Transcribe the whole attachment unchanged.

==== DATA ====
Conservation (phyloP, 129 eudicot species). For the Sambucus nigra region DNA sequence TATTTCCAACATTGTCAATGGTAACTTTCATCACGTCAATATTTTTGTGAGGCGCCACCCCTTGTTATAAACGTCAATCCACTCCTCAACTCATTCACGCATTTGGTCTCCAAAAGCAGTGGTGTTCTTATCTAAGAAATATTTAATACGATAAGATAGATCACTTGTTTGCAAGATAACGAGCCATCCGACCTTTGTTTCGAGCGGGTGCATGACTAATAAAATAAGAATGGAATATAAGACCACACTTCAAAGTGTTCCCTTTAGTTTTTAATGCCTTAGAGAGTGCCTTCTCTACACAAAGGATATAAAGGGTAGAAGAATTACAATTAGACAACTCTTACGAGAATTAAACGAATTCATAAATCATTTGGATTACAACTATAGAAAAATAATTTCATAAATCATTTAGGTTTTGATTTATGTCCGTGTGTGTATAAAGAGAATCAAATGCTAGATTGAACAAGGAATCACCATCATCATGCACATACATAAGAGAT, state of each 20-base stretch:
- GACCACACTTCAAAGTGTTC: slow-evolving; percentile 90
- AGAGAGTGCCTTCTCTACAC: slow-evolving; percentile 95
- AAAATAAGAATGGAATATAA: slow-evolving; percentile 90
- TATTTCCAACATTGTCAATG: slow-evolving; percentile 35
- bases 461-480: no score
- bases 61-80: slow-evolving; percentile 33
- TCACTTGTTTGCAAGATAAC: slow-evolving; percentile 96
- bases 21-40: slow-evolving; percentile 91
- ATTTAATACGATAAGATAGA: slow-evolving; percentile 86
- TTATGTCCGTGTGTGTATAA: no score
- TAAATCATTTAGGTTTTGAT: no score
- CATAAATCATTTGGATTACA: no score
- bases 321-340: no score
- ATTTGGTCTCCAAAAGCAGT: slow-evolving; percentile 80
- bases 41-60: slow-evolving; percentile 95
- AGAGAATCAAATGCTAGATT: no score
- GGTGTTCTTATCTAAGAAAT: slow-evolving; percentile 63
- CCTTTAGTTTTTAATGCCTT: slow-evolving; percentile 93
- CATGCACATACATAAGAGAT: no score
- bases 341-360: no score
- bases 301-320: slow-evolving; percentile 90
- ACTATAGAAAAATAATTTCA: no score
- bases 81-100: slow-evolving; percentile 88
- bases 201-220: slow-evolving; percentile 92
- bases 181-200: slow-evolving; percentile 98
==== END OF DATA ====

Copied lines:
Conservation (phyloP, 129 eudicot species). For the Sambucus nigra region DNA sequence TATTTCCAACATTGTCAATGGTAACTTTCATCACGTCAATATTTTTGTGAGGCGCCACCCCTTGTTATAAACGTCAATCCACTCCTCAACTCATTCACGCATTTGGTCTCCAAAAGCAGTGGTGTTCTTATCTAAGAAATATTTAATACGATAAGATAGATCACTTGTTTGCAAGATAACGAGCCATCCGACCTTTGTTTCGAGCGGGTGCATGACTAATAAAATAAGAATGGAATATAAGACCACACTTCAAAGTGTTCCCTTTAGTTTTTAATGCCTTAGAGAGTGCCTTCTCTACACAAAGGATATAAAGGGTAGAAGAATTACAATTAGACAACTCTTACGAGAATTAAACGAATTCATAAATCATTTGGATTACAACTATAGAAAAATAATTTCATAAATCATTTAGGTTTTGATTTATGTCCGTGTGTGTATAAAGAGAATCAAATGCTAGATTGAACAAGGAATCACCATCATCATGCACATACATAAGAGAT, state of each 20-base stretch:
- GACCACACTTCAAAGTGTTC: slow-evolving; percentile 90
- AGAGAGTGCCTTCTCTACAC: slow-evolving; percentile 95
- AAAATAAGAATGGAATATAA: slow-evolving; percentile 90
- TATTTCCAACATTGTCAATG: slow-evolving; percentile 35
- bases 461-480: no score
- bases 61-80: slow-evolving; percentile 33
- TCACTTGTTTGCAAGATAAC: slow-evolving; percentile 96
- bases 21-40: slow-evolving; percentile 91
- ATTTAATACGATAAGATAGA: slow-evolving; percentile 86
- TTATGTCCGTGTGTGTATAA: no score
- TAAATCATTTAGGTTTTGAT: no score
- CATAAATCATTTGGATTACA: no score
- bases 321-340: no score
- ATTTGGTCTCCAAAAGCAGT: slow-evolving; percentile 80
- bases 41-60: slow-evolving; percentile 95
- AGAGAATCAAATGCTAGATT: no score
- GGTGTTCTTATCTAAGAAAT: slow-evolving; percentile 63
- CCTTTAGTTTTTAATGCCTT: slow-evolving; percentile 93
- CATGCACATACATAAGAGAT: no score
- bases 341-360: no score
- bases 301-320: slow-evolving; percentile 90
- ACTATAGAAAAATAATTTCA: no score
- bases 81-100: slow-evolving; percentile 88
- bases 201-220: slow-evolving; percentile 92
- bases 181-200: slow-evolving; percentile 98